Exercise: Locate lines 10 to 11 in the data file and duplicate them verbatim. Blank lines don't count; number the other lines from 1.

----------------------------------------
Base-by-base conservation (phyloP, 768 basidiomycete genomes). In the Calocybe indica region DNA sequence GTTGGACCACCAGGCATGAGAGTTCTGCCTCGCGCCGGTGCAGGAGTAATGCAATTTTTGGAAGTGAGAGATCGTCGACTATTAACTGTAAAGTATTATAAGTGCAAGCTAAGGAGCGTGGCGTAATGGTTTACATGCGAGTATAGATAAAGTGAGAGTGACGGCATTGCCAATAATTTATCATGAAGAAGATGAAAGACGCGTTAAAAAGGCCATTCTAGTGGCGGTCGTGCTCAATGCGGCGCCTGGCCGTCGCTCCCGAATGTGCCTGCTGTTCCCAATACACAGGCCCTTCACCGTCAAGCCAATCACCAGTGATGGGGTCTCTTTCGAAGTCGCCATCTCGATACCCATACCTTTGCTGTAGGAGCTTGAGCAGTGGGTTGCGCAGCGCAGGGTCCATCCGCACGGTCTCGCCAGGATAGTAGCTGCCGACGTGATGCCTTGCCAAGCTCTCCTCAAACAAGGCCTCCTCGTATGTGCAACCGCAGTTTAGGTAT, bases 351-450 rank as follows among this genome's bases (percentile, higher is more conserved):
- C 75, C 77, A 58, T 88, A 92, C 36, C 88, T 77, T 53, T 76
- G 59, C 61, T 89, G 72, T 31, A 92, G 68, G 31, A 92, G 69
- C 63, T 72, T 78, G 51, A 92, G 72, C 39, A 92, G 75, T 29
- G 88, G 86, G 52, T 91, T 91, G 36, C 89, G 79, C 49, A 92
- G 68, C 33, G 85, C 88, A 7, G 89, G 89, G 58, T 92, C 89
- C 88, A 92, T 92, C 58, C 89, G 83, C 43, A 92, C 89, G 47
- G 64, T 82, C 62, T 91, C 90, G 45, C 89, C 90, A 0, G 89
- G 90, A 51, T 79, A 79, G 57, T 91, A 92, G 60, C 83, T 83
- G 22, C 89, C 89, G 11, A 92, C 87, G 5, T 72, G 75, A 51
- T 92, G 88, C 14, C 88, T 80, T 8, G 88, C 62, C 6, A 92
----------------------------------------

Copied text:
- G 22, C 89, C 89, G 11, A 92, C 87, G 5, T 72, G 75, A 51
- T 92, G 88, C 14, C 88, T 80, T 8, G 88, C 62, C 6, A 92